Teaching is a cooperative venture: the instructor provides the tools to acquire knowledge, while the student reciprocates with active engagement in the learning process.
Language study in particular, says Notre Dame faculty member Hannelore Weber, demands interaction and stimulation—a genuine give-and-take.
“I do my part, the students do their part, and together we succeed,” she says. “Their success is then my success.”
This cooperative spirit was recently recognized when Weber, an associate teaching professor in the Department of German and Russian Languages and Literatures, received the Goethe-Institut/American Association of Teachers of German Certificate of Merit.
Presented to just four people nationally each year, the award acknowledges educators who have significantly furthered the teaching of German in schools around the United States.
“I was so excited,” says Weber, who was honored not just for her work in Notre Dame’s College of Arts and Letters but also for her efforts to support German programs and teachers at high schools and colleges throughout the state. “It is my colleagues in Indiana who nominated me and spent the time and energy to get and write letters of recommendation and support. It’s from people who care about you—that makes it special.”
Weber has worked tirelessly over the years to promote the German language and culture. She served as president of the Indiana Chapter of the American Association of Teachers of German and continues to serve as a Trainer for the Goethe Institute. In this position, she attends annual educational conferences run by the institute and then organizes local seminars and events to share that information with teachers in Indiana. She also participates in a statewide mentoring program for new German teachers.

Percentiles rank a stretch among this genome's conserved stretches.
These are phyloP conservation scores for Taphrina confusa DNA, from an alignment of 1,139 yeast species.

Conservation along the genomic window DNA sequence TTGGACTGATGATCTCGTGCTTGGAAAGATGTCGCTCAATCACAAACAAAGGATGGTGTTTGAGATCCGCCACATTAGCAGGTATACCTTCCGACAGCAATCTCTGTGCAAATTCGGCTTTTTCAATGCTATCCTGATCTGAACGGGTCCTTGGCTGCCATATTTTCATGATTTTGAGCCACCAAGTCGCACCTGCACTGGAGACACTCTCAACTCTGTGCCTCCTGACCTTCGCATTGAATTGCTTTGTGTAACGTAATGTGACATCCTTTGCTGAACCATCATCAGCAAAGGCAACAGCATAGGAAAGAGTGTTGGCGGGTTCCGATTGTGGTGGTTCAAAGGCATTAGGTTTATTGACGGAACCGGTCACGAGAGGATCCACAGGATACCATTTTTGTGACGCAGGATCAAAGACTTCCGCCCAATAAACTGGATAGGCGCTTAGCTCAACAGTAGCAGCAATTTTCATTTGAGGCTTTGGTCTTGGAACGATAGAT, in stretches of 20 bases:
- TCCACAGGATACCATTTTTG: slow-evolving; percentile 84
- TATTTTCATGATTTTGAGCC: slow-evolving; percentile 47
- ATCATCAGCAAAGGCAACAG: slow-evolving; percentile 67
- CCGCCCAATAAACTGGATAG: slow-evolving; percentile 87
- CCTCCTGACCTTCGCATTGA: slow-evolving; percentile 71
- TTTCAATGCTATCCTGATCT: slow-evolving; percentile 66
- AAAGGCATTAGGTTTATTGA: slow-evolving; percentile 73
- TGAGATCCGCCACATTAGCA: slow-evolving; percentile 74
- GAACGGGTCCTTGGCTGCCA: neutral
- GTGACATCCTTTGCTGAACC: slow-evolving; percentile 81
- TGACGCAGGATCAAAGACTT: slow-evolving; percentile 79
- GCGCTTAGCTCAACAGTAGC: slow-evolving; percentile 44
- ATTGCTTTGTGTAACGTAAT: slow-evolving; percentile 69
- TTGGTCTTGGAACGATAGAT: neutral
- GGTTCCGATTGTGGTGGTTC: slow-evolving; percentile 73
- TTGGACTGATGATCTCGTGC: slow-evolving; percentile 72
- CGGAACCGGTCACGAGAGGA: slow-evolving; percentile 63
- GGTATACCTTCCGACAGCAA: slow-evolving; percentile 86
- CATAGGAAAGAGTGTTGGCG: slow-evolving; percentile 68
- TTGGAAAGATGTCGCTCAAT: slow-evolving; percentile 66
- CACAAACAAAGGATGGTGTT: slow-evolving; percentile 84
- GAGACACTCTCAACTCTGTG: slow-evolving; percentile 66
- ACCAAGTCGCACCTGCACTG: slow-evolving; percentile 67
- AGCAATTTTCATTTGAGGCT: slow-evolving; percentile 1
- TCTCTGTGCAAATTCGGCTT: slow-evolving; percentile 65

At Notre Dame, Weber says her department has been “extremely supportive” of her efforts in this regard and put her in charge of an assessment project to take its own language instruction to the next level.
“What we’re trying to do is look at our program and ask how we can improve what we offer.,” she says. “Currently, the focus is on the intermediate level. How are our students progressing? Are they reaching their goals? Are they ready for study abroad and upper level courses?”
A specialist in second language acquisition and pedagogy, Weber teaches intensive beginning and intermediate German classes each semester as well as a study abroad preparation class every fall. Her students come with different levels of previous study—and from a broad array of majors.
“The knowledge of German is important for the study of philosophy, history, political science, theology, music, and also business,” she says, noting that Germany is the fourth-largest economy in the world. “German is a rewarding area of study itself and can enhance any other major.”